Pixeljunk Eden is joy

This review is going to fail.

I'm a big fan of words and writing, but sometimes they just fail, and describing what simple joy actually feels like is one of those times. Rather than try to describe the mechanics of the game or what it's about, I'll work on why I like it.

Some days, I want to play a game that's going to be fun with the assurance that there is no chance that I'll get wound up while playing it. For example, if I come home after a fourteen hour day to find that my daughter's already asleep for the night and my wife is exhausted, and I know that I have maybe one hour before I should get to bed and rest for the following long day at work. Well, Pixeljunk Eden is perfect for me at those times.

If you get wound up playing Pixeljunk Eden, there's something really wrong with you. The worst thing that can happen over the course of the game is that you run out of time on a level and have to start over. There's no violence, no health bar, no sentient enemies at all. Your tiny avatar jumps and swings between plants, collects pollen, and makes new plants grow, which you climb upon and repeat that process. By completing levels, you add plants to your home garden, one by one. Your expanding home garden opens up new levels.

I know it sounds unconventional if not outright stupid. But then, so does Tetris and Peggle and Katamari Damacy and Super Mario and every classic video game, the kind that you won't ever forget after playing it just once. This game is just fun. I'll take "sounds stupid and plays new and fun" over "sounds badass but plays exactly like every other game ever released". ("Wait, wait, we're different! In our first person shooter, the guns are yellow!")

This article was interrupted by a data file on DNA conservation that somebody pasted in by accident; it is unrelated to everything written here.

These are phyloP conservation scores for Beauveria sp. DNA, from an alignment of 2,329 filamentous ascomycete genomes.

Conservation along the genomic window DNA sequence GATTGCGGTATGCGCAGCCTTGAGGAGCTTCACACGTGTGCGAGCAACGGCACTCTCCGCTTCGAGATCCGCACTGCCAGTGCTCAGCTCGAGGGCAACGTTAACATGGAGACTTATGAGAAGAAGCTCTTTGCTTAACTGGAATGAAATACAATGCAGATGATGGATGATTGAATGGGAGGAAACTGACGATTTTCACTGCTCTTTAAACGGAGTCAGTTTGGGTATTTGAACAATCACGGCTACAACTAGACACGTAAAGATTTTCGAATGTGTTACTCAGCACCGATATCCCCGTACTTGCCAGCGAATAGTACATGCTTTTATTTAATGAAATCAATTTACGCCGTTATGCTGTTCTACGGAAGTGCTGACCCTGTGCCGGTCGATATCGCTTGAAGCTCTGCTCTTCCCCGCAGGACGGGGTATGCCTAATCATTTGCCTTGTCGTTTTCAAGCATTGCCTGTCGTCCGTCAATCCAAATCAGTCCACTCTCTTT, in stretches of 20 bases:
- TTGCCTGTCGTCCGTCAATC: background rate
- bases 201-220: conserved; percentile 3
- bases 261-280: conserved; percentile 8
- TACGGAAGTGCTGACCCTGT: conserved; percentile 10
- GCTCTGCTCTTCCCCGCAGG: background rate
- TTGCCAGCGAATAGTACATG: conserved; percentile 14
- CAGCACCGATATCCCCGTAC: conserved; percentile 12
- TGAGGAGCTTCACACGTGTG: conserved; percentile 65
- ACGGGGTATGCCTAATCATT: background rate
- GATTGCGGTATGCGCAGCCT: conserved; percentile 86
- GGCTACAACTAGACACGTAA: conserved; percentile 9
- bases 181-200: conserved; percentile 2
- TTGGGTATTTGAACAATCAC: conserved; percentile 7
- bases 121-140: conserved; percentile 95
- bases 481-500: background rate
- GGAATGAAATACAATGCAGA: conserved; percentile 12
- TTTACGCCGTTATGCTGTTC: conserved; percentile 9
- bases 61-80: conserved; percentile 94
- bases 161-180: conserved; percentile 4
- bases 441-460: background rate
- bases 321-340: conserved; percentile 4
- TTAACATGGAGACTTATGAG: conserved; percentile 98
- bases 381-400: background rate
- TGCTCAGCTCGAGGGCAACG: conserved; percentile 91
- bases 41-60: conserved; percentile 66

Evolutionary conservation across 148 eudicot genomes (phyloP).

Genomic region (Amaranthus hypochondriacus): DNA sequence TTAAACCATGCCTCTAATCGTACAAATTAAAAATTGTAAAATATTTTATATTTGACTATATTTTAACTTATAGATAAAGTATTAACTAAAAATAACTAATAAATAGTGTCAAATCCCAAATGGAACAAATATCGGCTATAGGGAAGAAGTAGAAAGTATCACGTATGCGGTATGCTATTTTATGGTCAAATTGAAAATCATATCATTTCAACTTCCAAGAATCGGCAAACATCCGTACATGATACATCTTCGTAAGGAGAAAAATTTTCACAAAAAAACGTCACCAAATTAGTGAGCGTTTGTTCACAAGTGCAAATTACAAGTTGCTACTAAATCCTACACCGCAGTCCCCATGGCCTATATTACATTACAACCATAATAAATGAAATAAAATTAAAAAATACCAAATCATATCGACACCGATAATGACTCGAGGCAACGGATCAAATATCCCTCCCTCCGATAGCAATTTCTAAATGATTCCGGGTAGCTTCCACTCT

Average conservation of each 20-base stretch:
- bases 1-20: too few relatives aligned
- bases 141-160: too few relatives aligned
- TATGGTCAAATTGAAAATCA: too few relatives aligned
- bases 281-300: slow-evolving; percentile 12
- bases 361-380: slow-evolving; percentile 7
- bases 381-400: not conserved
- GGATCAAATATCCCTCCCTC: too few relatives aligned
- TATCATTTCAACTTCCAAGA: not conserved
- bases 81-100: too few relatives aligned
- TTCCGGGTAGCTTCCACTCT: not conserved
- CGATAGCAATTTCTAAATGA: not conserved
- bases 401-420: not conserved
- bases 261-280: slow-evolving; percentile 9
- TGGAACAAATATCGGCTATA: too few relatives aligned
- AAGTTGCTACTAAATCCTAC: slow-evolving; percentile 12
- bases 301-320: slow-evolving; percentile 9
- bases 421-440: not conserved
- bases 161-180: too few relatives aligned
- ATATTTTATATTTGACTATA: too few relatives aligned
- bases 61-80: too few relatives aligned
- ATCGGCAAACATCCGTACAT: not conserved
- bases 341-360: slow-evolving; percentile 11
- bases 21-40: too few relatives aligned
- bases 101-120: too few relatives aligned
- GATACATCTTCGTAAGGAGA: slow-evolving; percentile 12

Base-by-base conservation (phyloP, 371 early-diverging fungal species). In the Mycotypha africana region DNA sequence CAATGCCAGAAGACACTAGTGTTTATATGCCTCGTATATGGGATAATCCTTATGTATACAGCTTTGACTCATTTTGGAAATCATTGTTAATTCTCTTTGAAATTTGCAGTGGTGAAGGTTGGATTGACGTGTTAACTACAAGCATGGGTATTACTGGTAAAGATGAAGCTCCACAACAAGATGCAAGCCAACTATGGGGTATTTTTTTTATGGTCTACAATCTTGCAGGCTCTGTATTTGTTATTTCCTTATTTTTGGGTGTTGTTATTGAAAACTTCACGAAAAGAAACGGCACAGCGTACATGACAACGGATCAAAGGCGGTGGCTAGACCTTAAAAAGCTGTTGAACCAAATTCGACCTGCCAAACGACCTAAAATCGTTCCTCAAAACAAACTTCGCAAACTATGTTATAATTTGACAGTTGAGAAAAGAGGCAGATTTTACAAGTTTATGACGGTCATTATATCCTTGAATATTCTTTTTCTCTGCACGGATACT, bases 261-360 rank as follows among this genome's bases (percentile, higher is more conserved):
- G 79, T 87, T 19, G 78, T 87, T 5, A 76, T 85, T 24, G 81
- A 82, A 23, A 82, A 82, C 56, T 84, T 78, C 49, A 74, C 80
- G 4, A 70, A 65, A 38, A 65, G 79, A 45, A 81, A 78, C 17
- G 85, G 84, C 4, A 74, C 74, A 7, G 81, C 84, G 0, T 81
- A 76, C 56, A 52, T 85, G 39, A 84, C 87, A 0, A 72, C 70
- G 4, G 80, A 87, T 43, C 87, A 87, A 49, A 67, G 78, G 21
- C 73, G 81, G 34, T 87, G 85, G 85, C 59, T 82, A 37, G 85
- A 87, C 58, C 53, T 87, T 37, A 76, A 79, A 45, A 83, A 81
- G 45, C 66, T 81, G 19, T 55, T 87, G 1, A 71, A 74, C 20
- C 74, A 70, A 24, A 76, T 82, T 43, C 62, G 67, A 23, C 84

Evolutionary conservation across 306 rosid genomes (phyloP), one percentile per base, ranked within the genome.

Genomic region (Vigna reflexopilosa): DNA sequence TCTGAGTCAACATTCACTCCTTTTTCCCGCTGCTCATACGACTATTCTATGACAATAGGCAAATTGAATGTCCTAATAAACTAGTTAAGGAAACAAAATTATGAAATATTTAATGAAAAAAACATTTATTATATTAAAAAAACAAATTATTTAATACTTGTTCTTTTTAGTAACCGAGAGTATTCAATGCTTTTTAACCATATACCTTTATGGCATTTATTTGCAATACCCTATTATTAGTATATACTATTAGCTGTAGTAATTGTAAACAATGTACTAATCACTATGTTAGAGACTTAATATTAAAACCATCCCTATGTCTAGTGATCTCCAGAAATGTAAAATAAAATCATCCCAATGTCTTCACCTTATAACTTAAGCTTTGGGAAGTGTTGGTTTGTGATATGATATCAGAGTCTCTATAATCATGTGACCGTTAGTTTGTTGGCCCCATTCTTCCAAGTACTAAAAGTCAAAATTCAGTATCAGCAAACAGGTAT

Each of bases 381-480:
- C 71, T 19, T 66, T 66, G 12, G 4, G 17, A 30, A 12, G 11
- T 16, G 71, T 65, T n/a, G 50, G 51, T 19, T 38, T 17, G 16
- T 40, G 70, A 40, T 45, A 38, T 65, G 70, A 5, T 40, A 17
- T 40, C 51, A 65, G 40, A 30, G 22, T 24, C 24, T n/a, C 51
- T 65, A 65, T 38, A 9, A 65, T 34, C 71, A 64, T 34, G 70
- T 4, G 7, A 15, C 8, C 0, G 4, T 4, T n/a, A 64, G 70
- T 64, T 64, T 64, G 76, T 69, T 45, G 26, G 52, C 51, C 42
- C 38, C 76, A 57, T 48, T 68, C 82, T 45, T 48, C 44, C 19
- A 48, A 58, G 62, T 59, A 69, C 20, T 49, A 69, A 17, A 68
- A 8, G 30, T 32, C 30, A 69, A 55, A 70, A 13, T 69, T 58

The art design and color palettes could honestly be from a museum gallery. The colors shift multiple times a level, just frequently enough that you don't stop noticing them. My infant daughter's a big fan of this game. It's purty.

The music is fantastic too. It sticks with me when I'm not playing it. I enjoy electronic music, and this composer's work is perfectly tuned to the game. It's soothing and catchy.

The overall package looks and sounds like art that just so happens to be very fun to play.

I just went to get a link on Youtube to find a game level to link. (Integrated Youtube upload is nice, but not necessary for me) I found this one at random. I haven't gotten to this point in the game yet. Also, this person is much better at playing than I am.

I've read that the game is a glorified flash game. True enough! There's nothing that requires the processing engine of a PS3 here. But like Everyday Shooter and Pixeljunk Monsters, there's a lot to be said for taking something simple and then polishing it to perfection. This game isn't modern, it's timeless.

There's a free demo; if you own a PS3, give it a shot.

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